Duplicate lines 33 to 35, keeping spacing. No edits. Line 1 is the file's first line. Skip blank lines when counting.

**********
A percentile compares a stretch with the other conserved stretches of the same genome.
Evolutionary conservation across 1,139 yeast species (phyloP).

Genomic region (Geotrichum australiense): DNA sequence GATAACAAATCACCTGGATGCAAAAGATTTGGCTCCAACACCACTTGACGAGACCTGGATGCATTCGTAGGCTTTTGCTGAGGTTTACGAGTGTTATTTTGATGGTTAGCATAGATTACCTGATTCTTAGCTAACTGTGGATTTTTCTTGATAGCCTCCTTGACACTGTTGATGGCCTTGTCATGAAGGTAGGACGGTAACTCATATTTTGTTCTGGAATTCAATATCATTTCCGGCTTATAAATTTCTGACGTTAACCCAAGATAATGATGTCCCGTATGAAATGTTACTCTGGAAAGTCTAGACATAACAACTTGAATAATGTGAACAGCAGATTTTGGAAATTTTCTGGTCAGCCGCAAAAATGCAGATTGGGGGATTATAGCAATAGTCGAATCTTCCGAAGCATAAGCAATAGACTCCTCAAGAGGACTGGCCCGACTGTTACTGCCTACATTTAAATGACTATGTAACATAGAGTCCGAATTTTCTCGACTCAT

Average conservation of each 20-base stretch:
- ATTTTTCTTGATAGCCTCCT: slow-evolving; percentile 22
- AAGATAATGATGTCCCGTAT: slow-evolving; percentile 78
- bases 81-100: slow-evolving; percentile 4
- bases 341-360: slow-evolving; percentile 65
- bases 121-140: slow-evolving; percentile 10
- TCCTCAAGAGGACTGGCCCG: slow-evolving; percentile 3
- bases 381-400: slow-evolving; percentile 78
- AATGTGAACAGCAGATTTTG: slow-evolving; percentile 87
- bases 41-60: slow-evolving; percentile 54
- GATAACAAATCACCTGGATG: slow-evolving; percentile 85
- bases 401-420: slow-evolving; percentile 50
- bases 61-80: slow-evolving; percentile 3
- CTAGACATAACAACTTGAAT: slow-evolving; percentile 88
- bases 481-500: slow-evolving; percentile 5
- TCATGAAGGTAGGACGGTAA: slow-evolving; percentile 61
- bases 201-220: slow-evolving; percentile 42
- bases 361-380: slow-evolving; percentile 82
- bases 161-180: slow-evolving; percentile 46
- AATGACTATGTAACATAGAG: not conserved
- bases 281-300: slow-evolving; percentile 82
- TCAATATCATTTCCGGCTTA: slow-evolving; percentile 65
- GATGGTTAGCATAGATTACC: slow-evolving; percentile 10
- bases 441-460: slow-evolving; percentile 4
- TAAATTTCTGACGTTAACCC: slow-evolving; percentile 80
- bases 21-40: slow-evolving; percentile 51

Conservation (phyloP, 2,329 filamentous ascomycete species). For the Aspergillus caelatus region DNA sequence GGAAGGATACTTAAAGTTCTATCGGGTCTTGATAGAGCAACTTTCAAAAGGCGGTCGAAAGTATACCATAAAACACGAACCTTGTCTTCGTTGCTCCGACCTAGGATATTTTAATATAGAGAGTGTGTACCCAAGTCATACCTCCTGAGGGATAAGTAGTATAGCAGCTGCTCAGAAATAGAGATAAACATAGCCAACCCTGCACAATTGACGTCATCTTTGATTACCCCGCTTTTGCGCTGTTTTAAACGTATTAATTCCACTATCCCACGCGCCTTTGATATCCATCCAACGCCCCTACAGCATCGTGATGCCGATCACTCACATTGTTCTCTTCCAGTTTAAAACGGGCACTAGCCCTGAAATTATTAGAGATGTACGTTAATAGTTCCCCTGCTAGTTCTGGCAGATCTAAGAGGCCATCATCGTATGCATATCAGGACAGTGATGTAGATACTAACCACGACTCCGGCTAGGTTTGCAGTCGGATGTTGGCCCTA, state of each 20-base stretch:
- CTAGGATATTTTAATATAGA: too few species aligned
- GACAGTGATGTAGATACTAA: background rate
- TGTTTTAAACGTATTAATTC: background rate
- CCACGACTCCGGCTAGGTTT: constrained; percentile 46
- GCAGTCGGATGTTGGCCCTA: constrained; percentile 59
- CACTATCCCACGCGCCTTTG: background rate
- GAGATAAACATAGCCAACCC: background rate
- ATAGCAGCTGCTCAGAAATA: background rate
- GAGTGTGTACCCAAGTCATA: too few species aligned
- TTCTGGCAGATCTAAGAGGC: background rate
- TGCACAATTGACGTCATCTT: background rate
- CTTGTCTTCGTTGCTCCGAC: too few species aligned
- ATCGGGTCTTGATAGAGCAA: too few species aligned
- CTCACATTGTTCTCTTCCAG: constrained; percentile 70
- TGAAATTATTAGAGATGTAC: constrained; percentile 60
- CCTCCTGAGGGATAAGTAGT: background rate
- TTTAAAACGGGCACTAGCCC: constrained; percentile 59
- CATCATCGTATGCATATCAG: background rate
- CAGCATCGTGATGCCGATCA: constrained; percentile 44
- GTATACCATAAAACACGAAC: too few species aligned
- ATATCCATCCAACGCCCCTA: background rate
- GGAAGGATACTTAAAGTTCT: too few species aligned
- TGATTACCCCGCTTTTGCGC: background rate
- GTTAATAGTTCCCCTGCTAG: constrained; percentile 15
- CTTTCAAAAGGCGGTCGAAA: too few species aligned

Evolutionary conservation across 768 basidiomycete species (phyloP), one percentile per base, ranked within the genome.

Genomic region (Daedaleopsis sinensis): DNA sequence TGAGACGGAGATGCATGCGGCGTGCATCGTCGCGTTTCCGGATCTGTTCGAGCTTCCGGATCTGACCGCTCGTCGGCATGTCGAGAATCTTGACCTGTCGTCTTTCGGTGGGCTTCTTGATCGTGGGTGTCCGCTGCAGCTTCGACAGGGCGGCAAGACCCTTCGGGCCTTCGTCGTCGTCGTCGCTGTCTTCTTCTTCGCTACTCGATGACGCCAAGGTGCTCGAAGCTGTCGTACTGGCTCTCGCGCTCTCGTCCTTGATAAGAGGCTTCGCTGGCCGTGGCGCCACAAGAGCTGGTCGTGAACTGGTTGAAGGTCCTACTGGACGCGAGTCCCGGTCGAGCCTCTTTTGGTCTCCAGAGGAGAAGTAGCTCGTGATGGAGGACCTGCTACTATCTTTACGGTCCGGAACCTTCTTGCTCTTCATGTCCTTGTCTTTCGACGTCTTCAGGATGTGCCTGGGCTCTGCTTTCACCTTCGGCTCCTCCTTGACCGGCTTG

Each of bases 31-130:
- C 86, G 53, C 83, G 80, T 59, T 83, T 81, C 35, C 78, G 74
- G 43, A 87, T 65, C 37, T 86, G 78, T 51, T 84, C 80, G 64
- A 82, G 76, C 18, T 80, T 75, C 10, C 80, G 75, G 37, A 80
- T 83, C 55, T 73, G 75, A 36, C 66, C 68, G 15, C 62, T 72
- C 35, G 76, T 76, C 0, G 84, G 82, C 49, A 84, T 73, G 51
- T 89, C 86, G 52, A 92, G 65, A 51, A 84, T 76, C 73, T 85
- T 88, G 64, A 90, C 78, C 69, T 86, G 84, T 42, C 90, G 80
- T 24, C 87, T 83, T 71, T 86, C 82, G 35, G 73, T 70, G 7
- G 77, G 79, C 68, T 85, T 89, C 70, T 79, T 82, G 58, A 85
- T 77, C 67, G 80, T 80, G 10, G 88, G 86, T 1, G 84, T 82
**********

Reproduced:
- TGTTTTAAACGTATTAATTC: background rate
- CCACGACTCCGGCTAGGTTT: constrained; percentile 46
- GCAGTCGGATGTTGGCCCTA: constrained; percentile 59